The tale of coal cess
Curiosity lingers over the unused coal cess earmarked to fund clean energy projects
It has been reported that on Wednesday (December 5), finance ministers of Delhi, Punjab, Puducherry and Madhya Pradesh and representatives of Kerala, Rajasthan, Chhattisgarh and West Bengal met the Union finance minister Nirmala Sitharaman and expressed their concern over the delay in the release of GST compensation.
In the GST Council meeting held in September 2019, the government anticipated a deficit of nearly Rs 40,000 crore in the GST collections as compared to what it had budgeted for FY 20 (2019-20). It may be recalled that the Central government had assured the states; while introducing the GST regime at a midnight bash in July 2017, to compensate the state governments should any fall in revenue collection occurs due to poor GST collection. Accordingly, a mechanism was announced to generate funds to meet any such contingencies in the future.
GST Compensation Mechanism: GST Compensation Cess on Coal
With the introduction of the Goods and Service Tax (GST), the Clean Energy Cess that was introduced in 2010 was abolished by the Taxation Laws Amendment Act, 2017. In its place, a new cess on coal production, called the GST Compensation Cess, was put at the same rate of Rupees 400 per tonne. The GST Compensation Cess was aimed at filling in the budget deficits that Indian states would face following the GST introduction.
In 2010, the government had imposed a cess on domestically produced and imported coal and formed the National Clean Energy and Environment Fund (NCEEF). The policy design was to earmark part of the revenues from the coal cess for the NCEEF that, in turn, funded research and innovative projects in clean energy. The coal cess revenues were also used for other needs such as the rejuvenation of the river Ganga.
The coal cess was levied on the dispatch of coal and lignite by coal producers and it discouraged coal consumption by increasing its cost. For this reason, the Indian government projected this as a 'carbon mitigation initiative' saying that "the coal cess translates into a carbon tax equivalent". A total of nearly Rs 84,400 cores revenue was collected in India in the form of the Clean Energy Cess on coal production between fiscal years (FY) 2010-11 and 2017-18. Out of this collected cess, only Rs 29,645.29 crore was actually been transferred to the NCEEF. The amount financed from NCEEF for projects is only Rs 15,911.49 crore or about 18 per cent of the total amount collected as coal cess.
Genesis of Cess Fund
Since its inception in 2010, the coal cess has been increased three times, from Rs 50 per tonne-Rs 200 per tonne in March 2015 and to Rs 400 per tonne in March 2016. In terms of a carbon tax equivalent, the 2016 increase in the Clean Energy Cess translated to a carbon price of around USD 4 per tonne of CO2 levied at the point of production. This was in line with the ambitious commitment made by the Indian PM during the Paris Agreement in 2015. Indian government's stand on commitments made at Paris got diluted after Trump became US President and started making noises against his country's involvement in the Climate Agreement of 2015. Trump first announced his intention to withdraw from the Paris deal in June 2017. Coincidentally, in the same year, India also abolished the Clean Energy Cess, introduced in 2010, and replaced it with the GST Compensation Cess!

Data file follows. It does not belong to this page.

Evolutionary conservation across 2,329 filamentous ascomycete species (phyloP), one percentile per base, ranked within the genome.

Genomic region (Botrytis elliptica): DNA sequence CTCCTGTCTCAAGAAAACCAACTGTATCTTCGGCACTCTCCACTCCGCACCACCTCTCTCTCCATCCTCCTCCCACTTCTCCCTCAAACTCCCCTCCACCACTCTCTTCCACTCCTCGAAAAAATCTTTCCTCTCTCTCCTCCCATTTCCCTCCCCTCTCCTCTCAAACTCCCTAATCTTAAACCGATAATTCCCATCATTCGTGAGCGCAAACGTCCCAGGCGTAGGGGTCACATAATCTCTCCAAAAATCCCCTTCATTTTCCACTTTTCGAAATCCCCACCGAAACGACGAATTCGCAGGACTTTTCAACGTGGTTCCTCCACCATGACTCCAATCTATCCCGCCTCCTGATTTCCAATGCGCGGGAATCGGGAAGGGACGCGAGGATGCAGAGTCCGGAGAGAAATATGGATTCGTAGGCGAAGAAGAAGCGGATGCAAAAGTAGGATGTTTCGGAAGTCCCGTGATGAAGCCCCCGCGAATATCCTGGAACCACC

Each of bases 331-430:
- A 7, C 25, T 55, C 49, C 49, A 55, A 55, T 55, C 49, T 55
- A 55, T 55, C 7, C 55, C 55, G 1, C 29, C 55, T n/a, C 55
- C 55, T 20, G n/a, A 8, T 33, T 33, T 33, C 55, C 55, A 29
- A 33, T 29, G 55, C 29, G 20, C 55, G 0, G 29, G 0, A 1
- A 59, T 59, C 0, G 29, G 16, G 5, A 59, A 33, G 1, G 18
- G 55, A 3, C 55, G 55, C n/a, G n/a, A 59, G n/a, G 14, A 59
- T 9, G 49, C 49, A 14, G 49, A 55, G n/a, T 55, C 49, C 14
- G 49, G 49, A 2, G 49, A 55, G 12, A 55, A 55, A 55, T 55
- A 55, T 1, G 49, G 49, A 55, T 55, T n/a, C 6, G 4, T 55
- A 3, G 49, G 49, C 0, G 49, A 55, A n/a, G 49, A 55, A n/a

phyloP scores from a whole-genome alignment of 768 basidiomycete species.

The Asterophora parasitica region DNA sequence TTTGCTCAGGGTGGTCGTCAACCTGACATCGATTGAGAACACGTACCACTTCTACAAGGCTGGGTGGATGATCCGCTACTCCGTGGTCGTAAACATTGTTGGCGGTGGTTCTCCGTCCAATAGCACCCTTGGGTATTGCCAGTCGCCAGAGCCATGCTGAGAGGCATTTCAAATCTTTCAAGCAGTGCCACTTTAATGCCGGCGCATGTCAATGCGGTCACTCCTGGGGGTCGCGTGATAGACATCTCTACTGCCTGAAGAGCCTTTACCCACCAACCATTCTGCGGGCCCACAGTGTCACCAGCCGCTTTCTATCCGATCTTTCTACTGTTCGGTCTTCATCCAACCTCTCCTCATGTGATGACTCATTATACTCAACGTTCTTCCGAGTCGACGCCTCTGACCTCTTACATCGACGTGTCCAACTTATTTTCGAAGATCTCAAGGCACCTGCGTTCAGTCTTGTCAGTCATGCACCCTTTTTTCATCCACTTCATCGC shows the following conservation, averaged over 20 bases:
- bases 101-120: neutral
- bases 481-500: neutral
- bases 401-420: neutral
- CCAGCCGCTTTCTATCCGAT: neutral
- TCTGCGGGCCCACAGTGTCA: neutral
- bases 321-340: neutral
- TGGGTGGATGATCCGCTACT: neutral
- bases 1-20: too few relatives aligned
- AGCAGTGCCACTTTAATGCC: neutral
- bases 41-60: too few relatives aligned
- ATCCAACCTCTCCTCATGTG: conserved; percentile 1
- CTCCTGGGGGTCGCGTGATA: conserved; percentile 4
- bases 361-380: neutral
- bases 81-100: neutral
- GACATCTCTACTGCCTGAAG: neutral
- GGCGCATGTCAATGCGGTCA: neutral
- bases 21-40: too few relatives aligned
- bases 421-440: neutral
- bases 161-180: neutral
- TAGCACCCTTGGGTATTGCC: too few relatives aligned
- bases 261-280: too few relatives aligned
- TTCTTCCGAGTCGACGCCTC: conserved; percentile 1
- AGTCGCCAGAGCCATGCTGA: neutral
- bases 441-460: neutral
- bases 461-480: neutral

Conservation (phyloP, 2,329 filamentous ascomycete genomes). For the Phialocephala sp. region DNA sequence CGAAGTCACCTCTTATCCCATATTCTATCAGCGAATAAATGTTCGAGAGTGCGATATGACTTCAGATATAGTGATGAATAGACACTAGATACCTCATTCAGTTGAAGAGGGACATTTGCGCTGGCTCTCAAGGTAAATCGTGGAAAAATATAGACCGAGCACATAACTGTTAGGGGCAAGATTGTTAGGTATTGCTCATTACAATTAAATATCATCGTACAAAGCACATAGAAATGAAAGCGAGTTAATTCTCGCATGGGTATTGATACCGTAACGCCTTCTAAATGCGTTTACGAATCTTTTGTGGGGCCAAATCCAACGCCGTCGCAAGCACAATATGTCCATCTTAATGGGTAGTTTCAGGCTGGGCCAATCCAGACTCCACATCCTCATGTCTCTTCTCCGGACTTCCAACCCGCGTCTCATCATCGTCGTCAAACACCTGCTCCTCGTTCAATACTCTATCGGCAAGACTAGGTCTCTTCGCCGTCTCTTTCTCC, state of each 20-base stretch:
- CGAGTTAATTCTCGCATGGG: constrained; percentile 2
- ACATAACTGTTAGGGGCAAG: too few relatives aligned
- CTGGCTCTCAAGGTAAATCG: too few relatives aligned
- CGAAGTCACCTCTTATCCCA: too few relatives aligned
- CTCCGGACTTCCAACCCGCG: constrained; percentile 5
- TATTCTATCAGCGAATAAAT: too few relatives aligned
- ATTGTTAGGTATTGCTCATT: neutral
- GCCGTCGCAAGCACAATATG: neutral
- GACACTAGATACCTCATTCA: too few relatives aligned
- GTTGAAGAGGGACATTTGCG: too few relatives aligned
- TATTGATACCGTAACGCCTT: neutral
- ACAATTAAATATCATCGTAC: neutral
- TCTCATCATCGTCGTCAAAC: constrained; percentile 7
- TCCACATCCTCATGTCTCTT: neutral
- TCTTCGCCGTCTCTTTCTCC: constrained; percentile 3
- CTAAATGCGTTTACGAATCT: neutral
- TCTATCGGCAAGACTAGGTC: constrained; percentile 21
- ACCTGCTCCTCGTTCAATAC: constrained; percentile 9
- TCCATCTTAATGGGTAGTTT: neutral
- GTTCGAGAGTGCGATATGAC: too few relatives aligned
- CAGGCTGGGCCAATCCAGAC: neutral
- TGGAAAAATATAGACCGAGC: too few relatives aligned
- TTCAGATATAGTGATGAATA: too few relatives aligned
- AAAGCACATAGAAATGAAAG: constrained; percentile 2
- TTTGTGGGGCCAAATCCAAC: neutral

Of the total cess collected from 2010 to 2017, the government allocated only 37 per cent to the NCEEF. It spent even less — under 30 per cent — on clean energy and environmental projects. The rest lay unused. The unspent funds amounted to Rs 56,700 crore and it was transferred to the GST Compensation Fund. Apart from this amount, Rs 29,700 crore was expected to be collected through cess in 2017-18. So by end of November 2019, the government must have collected more than Rs one lakh crore for the GST Compensation Fund through imposing cess on coal. It must be noted that only 7 states of India, those contribute nearly 97 per cent of total coal produced in the country, are the major contributors of the huge GST Compensation Fund that Central government has created through the imposition of cess on their produce.
In 2017-18, Odisha was the largest coal-producing state with a share of about 21.2 per cent followed by Chhattisgarh (21.1 per cent). Next in order of share in total production were Jharkhand (18.26 per cent), Madhya Pradesh (16.6 per cent), Telangana (9.18 per cent), Maharashtra (6.25 per cent) and West Bengal (4.33 per cent). The remaining 3 per cent of coal production was accounted for from UP, Assam, J&K and Meghalaya. Coal mining was confined mainly to the Public Sector which contributed 95 per cent to the national production.
The mineral-rich eastern and central India had suffered a huge loss due to the freight equalisation policy of 1950s. Here again, the same story of siphoning of funds from the coal-producing states, in the name of national interest, is unfolding. Central government should clearly answer three basic questions pertaining to coal cess: what was the rationale behind transferring collected money from NCEEF to GST Compensation Fund; which states got the maximum benefits of NCEEF; where has all the money of the GST Compensation Fund gone?
Views expressed are strictly personal
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